Judith Collins says it was the "right time" for her to become leader, promising Kiwis that the National Party emerged on Tuesday night "a very strong team".
In her first major media interview, Collins, the Papakura MP and a former minister under the Key and English Government, told The AM Show that National was "one team".
Her election was prompted by the resignation of Todd Muller on Tuesday morning. After a day of speculation about who would replace him, Collins came out of the caucus room as the leader. Gerry Brownlee will be her deputy.
It just seemed like the right time. It was obviously the right time and that's just what it was.
Collins wouldn't divulge what happened in caucus, but believes the party is united behind her ahead of the September 19 election.
I like to think that everybody voted for me because that is the way that we work it, if we even had a vote. We are not discussing what happened in the caucus room, but I can tell you that we emerged a very strong team.
"In the end, you would have seen that the caucus came down to the first press conference all supporting me, and that is the way that I like to believe it all happened. Everything with everyone supporting me and Gerry."
There have previously been leaks to Newshub about what goes on behind National's closed doors, but Collins said it was important that "[caucus knows] that we are now absolutely one team and we are working together".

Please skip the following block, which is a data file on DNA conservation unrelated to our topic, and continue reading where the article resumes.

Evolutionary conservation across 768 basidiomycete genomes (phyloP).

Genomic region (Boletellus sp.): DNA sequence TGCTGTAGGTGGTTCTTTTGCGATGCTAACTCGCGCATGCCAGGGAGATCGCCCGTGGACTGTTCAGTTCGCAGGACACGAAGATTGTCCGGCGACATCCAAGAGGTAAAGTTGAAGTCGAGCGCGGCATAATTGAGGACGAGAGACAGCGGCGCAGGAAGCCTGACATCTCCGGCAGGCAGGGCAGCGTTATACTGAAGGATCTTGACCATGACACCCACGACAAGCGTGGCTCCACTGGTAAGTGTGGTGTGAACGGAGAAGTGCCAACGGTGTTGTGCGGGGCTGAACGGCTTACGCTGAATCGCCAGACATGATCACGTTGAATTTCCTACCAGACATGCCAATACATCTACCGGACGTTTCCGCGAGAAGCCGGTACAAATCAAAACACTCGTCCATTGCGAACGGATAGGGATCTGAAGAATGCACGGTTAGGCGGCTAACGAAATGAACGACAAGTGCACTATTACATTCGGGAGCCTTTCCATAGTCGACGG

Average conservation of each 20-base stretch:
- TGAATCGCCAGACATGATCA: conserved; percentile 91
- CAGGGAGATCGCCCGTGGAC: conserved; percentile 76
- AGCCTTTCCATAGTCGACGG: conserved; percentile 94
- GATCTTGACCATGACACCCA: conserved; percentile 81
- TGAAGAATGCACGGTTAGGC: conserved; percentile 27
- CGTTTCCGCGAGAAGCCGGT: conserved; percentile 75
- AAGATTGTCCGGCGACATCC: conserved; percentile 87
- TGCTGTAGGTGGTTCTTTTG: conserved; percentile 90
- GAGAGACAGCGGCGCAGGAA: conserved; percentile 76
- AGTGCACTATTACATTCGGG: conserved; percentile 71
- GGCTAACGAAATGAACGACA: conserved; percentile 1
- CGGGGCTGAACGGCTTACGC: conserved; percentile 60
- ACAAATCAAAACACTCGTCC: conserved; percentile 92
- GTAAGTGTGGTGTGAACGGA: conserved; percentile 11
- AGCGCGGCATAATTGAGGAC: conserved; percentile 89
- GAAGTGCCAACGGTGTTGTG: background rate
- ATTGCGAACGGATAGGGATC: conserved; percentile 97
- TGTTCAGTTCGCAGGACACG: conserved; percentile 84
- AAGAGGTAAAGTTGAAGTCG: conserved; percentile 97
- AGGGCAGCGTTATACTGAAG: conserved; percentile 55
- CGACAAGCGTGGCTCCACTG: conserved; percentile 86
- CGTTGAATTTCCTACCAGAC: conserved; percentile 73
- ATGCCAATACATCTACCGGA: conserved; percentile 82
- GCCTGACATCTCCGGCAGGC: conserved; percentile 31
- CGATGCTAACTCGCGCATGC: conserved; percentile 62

It is really important that we start as I mean to continue which is that what happens in caucus stays in caucus.
Following her election, Collins' team followed her to her first media standup, surrounding her and Browlnee on-stage, which The AM Show host Duncan Garner said was a "strong look".
"What I did say to everyone is 'would you like to come down?' and people just said 'yup, let's go'. You can't move those National Party MPs unless they want to be moved. I can tell you they wanted to come down."
She said after doing her media round on Wednesday, she would sit down and look at "mild changes" to her colleagues' portfolios.
"We will have a few, couple of changes, not that many. We are only a few weeks out from the election. We need to be very focused, but at the same time I don't want people having to chop and change portfolios right before an election. I think that is a bit foolish, but there is obviously going to be a couple of changes around Gerry and myself and a few other people."
Collins said that former deputy Nikki Kaye would remain in Education and that a role would be "available" for Muller. She wouldn't say if Muller would be on her frontbench.
I think he is a great guy. We want him back on the team.
She hears from a friend of Muller's that he is "very happy with what's happened and that he absolutely supports the change".
Collins hinted there won't be any massive policy changes under her leadership, telling The AM Show there was already a "stream of policy coming out".
"We are just going to have a quick look through that, see if there is anything [that] needs tweaking, but I am pretty confident that our policy programme is very well developed and we will be having more coming out very soon."